The 12 people who dressed in Ku Klux Klan costumes during carnival celebrations in canton Schwyz are not guilty of racial discrimination, local justice officials say.
The central Schwyz public prosecutor’s office said on Friday that the men had overstepped the mark on what was allowed at carnival celebrations and that common decency had been grossly violated. But the men’s behavior did not constitute the offence of racial discrimination, because they did not intend to convert people to the KKK, judicial officials added.
The prosecutor’s office said that it had now concluded its investigation into the incident, which happened on March 4 in the town of Brunnen. A video, which was reported on in Swiss media, showed a group walking along a street dressed in white outfits with KKK written on the chest, pointed hoods and carrying burning torches.
The episode shocked certain locals and parliamentarians in Bern, and the police became involved. The director of the Federal Commission against Racism, Alma Wiecken, condemned the incident. “Such gatherings should not be tolerated,” she declared.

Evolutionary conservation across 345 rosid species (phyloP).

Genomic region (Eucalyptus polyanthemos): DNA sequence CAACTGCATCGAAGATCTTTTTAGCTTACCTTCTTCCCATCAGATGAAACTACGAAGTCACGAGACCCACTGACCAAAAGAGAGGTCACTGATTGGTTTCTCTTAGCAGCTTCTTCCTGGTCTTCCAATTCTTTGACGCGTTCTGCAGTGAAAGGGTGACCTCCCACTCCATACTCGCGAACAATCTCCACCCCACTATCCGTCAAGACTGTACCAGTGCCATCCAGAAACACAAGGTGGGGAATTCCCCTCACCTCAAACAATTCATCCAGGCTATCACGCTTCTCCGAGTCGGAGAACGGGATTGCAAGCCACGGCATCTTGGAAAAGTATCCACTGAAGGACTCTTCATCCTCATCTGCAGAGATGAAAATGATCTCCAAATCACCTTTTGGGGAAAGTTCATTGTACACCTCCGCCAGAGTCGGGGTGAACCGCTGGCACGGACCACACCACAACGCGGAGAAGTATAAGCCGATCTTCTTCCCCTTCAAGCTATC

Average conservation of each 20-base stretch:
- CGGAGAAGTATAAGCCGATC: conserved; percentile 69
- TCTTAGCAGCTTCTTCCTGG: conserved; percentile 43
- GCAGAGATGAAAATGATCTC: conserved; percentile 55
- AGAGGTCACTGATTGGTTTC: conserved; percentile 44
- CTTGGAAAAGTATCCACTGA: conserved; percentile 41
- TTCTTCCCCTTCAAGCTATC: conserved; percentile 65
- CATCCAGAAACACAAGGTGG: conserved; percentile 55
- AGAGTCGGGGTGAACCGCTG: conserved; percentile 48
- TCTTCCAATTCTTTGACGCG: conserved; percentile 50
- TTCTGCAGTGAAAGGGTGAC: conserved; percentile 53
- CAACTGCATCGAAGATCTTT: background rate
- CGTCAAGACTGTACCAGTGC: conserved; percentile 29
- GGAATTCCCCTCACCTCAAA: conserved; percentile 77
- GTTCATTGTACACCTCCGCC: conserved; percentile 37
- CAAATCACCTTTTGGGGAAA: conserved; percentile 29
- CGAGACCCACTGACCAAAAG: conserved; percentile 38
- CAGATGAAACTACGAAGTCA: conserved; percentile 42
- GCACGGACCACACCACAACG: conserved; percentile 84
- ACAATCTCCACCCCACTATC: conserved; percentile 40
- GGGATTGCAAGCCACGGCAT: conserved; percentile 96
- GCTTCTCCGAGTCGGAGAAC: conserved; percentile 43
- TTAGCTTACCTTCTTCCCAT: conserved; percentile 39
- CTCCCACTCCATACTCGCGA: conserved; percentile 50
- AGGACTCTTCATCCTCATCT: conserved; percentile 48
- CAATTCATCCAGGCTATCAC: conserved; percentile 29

Hundreds also gathered for an anti-racism demonstration in the town of Schwyz the following month.
The KKK is a white supremacist group, founded in the US in 1865, which terrorized blacks in the US South and later targeted other minority groups, following the Civil War and the emancipation of African-American slaves. There are thought to still be around 8,000 KKK supporters in the US. The group has reportedly established contacts with rightwing groups overseas
The judgement is not yet legally binding, and the men still have ten days to appeal.
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